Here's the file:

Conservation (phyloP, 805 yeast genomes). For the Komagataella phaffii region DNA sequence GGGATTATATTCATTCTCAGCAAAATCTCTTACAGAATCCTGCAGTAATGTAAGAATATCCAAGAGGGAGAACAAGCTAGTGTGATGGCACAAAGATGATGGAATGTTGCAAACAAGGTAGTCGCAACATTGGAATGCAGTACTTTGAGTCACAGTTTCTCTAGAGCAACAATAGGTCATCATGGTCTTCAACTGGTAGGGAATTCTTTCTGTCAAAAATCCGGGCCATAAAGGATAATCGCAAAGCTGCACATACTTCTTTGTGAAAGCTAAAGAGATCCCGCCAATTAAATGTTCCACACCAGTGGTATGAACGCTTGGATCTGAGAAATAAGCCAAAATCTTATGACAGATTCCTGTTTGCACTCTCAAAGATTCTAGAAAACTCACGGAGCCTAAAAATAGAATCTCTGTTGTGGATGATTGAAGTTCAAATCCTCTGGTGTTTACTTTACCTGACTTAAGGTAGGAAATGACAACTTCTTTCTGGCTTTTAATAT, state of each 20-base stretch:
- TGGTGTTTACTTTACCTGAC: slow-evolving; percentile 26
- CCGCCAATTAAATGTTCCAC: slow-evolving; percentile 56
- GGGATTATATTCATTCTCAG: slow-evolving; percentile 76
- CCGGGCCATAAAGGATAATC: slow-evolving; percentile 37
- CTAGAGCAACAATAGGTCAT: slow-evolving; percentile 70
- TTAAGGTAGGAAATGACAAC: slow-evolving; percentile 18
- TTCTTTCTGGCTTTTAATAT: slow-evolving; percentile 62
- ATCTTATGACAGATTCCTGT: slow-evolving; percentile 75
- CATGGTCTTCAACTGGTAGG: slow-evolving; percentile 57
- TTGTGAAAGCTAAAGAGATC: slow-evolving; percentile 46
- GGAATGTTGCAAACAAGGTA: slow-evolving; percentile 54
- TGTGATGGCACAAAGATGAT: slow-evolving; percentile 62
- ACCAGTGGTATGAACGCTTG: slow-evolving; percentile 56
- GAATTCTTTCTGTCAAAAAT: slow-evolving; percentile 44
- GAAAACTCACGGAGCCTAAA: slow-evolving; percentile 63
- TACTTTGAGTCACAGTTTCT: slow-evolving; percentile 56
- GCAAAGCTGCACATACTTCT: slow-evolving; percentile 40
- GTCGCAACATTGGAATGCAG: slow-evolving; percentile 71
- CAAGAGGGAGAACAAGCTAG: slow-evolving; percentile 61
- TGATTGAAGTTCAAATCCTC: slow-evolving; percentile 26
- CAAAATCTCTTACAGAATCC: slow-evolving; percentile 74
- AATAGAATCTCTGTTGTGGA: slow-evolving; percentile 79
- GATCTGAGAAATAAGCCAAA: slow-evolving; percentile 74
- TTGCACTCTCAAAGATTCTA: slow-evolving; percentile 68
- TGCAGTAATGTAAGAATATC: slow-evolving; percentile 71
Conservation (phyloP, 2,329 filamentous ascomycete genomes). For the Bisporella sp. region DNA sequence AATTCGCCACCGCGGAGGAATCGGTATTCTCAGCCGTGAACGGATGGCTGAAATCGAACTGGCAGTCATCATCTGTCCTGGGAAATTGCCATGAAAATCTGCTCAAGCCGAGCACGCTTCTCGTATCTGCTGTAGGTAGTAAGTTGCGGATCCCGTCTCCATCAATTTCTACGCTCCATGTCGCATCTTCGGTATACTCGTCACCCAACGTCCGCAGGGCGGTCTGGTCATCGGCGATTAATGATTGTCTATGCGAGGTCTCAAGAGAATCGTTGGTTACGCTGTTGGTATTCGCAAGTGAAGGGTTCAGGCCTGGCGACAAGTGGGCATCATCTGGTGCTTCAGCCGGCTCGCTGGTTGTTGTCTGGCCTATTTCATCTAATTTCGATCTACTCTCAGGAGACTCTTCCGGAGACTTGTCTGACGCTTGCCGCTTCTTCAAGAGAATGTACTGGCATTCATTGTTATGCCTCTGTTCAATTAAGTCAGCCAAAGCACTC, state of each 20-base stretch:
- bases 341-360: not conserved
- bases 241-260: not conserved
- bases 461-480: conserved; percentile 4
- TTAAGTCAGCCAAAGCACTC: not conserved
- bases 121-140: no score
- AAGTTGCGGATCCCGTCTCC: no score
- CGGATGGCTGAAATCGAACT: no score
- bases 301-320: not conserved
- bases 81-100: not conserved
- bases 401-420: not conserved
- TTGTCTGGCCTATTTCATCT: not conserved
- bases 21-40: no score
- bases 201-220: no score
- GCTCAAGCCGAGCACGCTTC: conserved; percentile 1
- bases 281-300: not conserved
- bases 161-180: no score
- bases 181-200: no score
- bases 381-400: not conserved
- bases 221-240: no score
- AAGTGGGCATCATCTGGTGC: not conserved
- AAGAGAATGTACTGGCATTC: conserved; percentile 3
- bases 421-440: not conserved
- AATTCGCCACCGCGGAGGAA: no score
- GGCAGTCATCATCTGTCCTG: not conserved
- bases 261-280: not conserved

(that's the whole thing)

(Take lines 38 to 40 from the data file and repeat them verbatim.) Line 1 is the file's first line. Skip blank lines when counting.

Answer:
- TTGTCTGGCCTATTTCATCT: not conserved
- bases 21-40: no score
- bases 201-220: no score